Apple Is Bullying a Security Company With a Dangerous DMCA Lawsuit

Making tools should not be a crime

Kyle Wiens
OneZero
Published in
7 min readJan 6, 2020

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Photo: MIKI Yoshihito via Flickr

This op-ed was written by Kyle Wiens, the founder and CEO of iFixit, a company that publishes repair manuals for electronics and sells parts and tools to consumers. A previous version of this story was originally published on iFixit’s website; it has been updated for OneZero.

AApple has unleashed its legal juggernaut on an innovative iOS security company, and if they win their lawsuit, the damage will reverberate beyond the security community and into the world of repair and maintenance.

Corellium’s software creates virtual iPhones in a web browser so that app developers and security researchers can tinker without needing a physical device. The software is kind of like VirtualBox or Parallels — a container that you can run your own iOS image inside of. It’s nerdy stuff that most people will never need, but it’s genuinely useful. So useful, in fact, that Apple tried to buy the company, according to a court filing from November. When the founders refused, Apple decided to sue them into oblivion.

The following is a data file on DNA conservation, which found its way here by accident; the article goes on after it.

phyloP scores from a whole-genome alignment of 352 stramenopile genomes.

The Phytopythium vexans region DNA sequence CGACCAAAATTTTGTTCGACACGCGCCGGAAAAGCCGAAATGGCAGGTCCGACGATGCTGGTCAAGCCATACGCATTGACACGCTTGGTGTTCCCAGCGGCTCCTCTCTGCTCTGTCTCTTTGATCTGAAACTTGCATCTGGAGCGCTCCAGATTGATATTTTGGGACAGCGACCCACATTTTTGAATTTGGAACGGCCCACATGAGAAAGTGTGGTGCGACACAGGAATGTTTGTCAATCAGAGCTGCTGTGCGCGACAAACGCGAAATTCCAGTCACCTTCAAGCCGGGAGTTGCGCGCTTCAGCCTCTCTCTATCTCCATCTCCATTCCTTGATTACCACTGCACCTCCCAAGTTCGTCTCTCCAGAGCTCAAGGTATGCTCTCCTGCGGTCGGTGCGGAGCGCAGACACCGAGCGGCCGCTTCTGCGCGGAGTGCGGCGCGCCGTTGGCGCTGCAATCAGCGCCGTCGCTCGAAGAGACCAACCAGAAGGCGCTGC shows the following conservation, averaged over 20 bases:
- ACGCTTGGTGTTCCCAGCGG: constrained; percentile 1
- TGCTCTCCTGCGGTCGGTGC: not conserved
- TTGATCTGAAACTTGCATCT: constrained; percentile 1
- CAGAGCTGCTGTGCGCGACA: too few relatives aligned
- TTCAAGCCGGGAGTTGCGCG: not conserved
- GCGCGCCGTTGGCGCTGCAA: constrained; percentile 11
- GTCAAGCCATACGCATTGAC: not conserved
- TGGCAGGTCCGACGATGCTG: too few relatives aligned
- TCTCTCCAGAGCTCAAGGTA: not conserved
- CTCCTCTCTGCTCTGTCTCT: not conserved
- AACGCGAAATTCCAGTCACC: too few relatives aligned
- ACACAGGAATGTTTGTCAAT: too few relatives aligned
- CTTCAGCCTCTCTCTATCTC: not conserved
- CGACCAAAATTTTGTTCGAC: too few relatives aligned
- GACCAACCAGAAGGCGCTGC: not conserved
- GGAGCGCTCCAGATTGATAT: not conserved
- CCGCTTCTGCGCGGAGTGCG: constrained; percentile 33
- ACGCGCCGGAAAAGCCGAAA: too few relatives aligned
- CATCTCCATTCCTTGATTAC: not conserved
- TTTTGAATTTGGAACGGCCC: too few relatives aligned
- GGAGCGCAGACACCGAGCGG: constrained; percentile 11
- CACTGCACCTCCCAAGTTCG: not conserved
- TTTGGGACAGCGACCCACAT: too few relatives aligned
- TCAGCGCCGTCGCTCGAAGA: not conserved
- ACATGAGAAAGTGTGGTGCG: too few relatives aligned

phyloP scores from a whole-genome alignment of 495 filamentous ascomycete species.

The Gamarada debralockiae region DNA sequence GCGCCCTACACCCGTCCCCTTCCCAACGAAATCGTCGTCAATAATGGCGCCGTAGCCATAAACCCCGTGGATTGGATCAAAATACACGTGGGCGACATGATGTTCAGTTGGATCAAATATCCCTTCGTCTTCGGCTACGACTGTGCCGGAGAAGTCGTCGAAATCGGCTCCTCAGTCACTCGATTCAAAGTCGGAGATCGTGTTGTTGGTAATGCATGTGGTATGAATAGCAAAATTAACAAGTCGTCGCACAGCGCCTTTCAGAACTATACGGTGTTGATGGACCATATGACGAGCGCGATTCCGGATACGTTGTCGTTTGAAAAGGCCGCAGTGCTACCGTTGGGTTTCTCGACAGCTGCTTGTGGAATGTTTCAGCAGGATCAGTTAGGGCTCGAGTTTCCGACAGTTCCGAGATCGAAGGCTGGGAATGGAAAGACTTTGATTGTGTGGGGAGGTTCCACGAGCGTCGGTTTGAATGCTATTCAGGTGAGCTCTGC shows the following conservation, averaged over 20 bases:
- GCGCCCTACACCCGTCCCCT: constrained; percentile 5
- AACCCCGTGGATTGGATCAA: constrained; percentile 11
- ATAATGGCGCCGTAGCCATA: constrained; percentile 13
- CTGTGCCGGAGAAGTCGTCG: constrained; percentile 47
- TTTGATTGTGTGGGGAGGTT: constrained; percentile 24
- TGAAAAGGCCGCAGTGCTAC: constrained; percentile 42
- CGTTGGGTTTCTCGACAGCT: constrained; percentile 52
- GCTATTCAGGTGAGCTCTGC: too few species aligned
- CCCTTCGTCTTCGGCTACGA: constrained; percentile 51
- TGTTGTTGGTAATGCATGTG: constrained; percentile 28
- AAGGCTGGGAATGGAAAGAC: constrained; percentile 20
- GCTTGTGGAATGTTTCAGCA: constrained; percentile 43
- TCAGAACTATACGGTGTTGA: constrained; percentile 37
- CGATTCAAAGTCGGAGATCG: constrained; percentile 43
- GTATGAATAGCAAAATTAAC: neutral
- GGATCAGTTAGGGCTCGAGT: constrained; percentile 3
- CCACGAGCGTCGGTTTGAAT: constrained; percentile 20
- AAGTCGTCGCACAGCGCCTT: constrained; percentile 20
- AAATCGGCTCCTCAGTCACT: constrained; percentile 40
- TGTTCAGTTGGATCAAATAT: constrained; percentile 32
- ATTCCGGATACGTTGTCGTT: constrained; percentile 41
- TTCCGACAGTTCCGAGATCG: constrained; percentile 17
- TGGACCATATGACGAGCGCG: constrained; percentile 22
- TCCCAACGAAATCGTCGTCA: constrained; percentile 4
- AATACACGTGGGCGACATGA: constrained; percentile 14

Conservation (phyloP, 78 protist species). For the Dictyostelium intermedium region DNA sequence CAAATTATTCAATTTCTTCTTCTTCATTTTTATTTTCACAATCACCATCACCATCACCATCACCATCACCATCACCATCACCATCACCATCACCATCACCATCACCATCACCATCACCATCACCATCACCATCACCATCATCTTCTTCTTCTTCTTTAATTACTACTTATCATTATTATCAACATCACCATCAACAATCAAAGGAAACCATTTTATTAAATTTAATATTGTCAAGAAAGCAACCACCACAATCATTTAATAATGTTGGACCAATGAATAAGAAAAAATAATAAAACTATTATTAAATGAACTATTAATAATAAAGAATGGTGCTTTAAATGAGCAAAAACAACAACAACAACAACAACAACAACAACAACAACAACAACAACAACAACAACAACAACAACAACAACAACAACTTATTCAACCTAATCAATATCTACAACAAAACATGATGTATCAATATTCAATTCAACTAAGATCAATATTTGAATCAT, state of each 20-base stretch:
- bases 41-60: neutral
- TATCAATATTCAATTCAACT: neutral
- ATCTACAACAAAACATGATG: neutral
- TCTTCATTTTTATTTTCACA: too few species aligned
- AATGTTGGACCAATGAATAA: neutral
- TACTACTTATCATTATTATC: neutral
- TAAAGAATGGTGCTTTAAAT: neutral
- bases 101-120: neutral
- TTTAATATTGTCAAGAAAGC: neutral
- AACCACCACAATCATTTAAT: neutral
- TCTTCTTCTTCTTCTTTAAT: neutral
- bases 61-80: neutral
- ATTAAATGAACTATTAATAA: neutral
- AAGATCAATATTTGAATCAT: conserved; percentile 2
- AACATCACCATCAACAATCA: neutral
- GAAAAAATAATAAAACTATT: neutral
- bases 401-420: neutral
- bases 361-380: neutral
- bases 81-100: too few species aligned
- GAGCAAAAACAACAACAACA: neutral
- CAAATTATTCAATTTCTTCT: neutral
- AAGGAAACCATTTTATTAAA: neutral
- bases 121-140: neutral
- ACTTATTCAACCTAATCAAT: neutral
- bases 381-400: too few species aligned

In a just-filed revision to its lawsuit, Apple has invoked Section 1201 of the Digital Millennium Copyright Act (DMCA), the infamous and often abused copyright law. This claim dramatically raises the stakes for this lawsuit and puts Apple squarely in the crosshairs of copyright experts concerned about unintended precedents it could set if Apple is successful.

But before we talk about Section 1201, let’s look at Apple’s original complaint. It accuses Corellium of infringing on Apple’s copyrighted works by providing virtualized access to iOS. “Corellium has simply copied everything: the code, the graphical user interface, the icons — all of it, in exacting detail,” the lawsuit states.

This is an annoying thing for Apple to complain about because it doesn’t provide a first-party way for people to virtualize iOS. If it did, loads of developers would be happy to pay. Apple gives iOS away with every device, and it doesn’t sue people for pirating iOS the way that Microsoft has become notorious for in regards to Office and Windows. Running virtualized operating systems is a pretty commonplace thing to do these days: A working Windows setup on…

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